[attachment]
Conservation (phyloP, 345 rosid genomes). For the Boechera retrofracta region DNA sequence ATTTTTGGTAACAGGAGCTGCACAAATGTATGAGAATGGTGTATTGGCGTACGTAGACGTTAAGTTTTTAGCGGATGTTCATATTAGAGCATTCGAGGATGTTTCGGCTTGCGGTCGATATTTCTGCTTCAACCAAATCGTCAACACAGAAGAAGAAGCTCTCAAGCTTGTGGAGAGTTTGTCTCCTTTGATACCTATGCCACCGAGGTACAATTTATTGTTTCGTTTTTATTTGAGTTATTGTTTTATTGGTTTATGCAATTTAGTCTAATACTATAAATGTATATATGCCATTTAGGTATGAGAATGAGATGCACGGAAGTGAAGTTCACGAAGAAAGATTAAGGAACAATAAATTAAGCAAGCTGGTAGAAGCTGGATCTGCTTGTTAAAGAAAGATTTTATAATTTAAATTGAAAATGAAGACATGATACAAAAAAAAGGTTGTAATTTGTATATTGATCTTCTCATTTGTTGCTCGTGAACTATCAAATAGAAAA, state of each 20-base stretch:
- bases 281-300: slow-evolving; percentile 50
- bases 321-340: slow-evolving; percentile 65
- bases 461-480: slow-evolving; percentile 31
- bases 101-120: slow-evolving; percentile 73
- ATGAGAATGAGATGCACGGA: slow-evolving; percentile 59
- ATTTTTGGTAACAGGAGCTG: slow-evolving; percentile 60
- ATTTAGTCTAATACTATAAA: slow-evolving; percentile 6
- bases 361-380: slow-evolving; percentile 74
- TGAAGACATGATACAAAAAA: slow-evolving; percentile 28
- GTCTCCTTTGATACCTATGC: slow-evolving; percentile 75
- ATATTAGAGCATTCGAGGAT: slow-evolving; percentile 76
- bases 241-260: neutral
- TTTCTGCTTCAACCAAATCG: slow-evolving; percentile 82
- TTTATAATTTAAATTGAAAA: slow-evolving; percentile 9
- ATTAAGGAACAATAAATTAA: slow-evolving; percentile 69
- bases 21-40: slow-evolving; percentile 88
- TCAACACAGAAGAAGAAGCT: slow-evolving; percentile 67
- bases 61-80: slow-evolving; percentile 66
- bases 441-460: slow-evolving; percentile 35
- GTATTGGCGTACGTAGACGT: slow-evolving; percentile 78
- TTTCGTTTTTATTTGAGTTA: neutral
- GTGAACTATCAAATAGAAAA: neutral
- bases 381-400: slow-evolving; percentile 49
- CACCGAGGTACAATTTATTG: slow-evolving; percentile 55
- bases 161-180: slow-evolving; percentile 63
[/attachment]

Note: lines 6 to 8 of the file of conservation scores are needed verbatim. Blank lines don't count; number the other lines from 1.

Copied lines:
- ATGAGAATGAGATGCACGGA: slow-evolving; percentile 59
- ATTTTTGGTAACAGGAGCTG: slow-evolving; percentile 60
- ATTTAGTCTAATACTATAAA: slow-evolving; percentile 6